Over the last decade, the proportion of the developed world’s population over the age of 65 years has increased by more than 10%. Furthermore, it is projected to increase over 20% by 2030. Life expectancy continues to increase globally and is expected to reach the mid-70s by 2050. Maintaining health in older age depends on the appropriate function of the homeostatic systems (nervous, endocrine and immune) and correct interactions between these systems and gut microbiota. However, these systems undergo modifications in elderly persons, thus accounting for a reduction in the functional capacity of all the organs in the body, which, in turn, may evolve toward “inflammaging”, a phenomenon characterized by a low-grade inflammatory state, involved in the aetiology of several age-related chronic pathological conditions. Physiological declines in immune function are termed “immunosenescence”, which may lead to the impairment in both cellular and adaptive immunity, together with age-related oxidative stress, a low-grade inflammatory state, and intestinal dysbiosis. Overall, immunosenescence may be linked to a perturbed gut microbiota and frailty in the elderly.
Gut immune response and microbiota composition are impaired in elderly. In older adults there seems to be a decline in microbiota diversity, with lower numbers of Firmicutes and bifidobacteria and an increase in Bacteroidetes and certain Proteobacteria (which are thought to play a role in bowel disease). However, it is not yet clear how these changes are a result of the senescence of the immune system or altered dietary intake or physical activity. Despite the fact that ageing has a significant effect on the microbiota, its alterations can be consequent to conditions that occur frequently in the elderly, such as the decline of the general state of health with malnutrition and with increased need for medication. Thus, a causal relationship cannot yet be assumed between aging and gut microbiota changes.
There is therefore a growing awareness about the role of probiotics in modulating the gut microbiota to maintain health in the elderly. Clinical trials that have assessed their effectiveness in ageing populations are scarce, but may show that health benefits can be achieved through: 1) Their effect on the composition of the microbiota in elderly populations; and 2) Their effect on the symptoms of major gastrointestinal diseases. Probiotics with Bifidobacterium and Lactobacillus genera are among the most studied in clinical trials with elderly populations. They may restore a healthy microbiota and control oxidation and inflammatory processes, which can be beneficial in ameliorating immunosenescence, the risk of infections, and nervous system impairments in older adults.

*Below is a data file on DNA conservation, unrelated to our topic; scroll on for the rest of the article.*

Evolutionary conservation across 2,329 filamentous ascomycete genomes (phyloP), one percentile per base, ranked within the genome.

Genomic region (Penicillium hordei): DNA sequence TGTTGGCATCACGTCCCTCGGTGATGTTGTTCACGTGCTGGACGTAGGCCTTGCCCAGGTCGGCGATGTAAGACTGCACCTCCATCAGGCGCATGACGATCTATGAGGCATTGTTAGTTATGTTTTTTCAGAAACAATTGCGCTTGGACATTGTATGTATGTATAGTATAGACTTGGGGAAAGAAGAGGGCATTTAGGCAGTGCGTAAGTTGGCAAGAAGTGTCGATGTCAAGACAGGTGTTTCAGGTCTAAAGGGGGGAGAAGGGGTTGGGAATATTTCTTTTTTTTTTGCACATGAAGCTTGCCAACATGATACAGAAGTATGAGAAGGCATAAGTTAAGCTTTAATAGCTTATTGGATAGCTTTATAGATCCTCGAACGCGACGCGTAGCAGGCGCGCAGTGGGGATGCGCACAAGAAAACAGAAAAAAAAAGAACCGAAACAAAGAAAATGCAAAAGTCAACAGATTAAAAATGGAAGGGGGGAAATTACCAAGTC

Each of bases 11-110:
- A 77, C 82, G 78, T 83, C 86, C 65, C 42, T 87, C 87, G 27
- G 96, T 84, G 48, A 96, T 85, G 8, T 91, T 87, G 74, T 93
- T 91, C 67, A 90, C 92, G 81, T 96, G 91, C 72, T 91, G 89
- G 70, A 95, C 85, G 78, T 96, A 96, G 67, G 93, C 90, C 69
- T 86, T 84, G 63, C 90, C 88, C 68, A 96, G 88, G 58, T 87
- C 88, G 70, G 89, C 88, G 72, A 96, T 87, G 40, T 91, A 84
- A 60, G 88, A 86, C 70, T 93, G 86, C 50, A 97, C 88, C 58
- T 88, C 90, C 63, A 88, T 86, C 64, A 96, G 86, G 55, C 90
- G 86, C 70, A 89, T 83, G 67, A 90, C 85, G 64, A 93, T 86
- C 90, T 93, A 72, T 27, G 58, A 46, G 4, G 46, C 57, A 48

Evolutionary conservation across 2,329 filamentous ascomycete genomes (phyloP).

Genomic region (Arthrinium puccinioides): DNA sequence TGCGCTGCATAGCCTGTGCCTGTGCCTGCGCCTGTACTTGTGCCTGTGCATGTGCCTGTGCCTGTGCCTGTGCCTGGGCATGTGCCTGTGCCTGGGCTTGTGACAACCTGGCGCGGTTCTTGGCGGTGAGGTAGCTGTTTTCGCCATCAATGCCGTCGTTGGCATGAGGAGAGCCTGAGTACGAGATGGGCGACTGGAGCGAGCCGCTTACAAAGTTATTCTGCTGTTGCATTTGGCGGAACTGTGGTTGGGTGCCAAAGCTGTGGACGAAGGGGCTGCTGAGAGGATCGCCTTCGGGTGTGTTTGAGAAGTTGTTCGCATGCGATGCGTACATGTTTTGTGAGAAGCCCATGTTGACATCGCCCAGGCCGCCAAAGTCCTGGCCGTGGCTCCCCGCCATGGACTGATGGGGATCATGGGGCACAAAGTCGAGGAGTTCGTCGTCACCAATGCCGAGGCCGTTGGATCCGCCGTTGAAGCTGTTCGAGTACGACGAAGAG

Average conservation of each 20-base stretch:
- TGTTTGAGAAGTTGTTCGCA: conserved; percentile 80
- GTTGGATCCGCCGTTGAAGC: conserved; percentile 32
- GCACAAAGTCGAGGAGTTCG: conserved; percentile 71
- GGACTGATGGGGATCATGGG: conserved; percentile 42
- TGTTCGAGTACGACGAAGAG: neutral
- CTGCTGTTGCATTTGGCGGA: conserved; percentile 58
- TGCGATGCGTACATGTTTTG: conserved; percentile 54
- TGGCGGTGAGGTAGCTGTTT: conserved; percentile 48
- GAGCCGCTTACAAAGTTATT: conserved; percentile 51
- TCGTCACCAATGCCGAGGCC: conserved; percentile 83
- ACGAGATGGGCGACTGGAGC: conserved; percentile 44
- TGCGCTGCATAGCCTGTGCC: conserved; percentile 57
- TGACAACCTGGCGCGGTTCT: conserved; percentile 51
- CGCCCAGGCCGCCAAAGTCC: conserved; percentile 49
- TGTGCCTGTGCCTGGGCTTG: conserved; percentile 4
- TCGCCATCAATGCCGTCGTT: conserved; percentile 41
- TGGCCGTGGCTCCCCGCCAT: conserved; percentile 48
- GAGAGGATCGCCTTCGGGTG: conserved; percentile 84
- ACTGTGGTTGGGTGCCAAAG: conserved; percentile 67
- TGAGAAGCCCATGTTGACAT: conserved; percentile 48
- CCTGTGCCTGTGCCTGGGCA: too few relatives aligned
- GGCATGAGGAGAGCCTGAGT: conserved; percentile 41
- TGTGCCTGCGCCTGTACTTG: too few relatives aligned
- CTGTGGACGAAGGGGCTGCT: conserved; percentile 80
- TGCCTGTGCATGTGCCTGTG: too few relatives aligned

In conclusion, probiotics may have a particular application in elderly populations, especially in terms of protection against infections and perhaps also in the prevention of several age-related diseases. Further studies with a double-blind, placebo-controlled design should be performed for a better assessment of probiotics’ potential to maintain a beneficial microbial balance to promote health in the elderly.
These findings were reviewed in a talk by Dr. Mónica de la Fuente, a researcher from the Faculty of Biology at Complutense University of Madrid during the 7th edition of the latest Spanish Society of Probiotics and Prebiotics (SEPyP)’s annual workshop, which was held on Seville (Spain) on January, 28-29th under the theme: “Probiotics, Prebiotics and Health: Scientific Evidence”.
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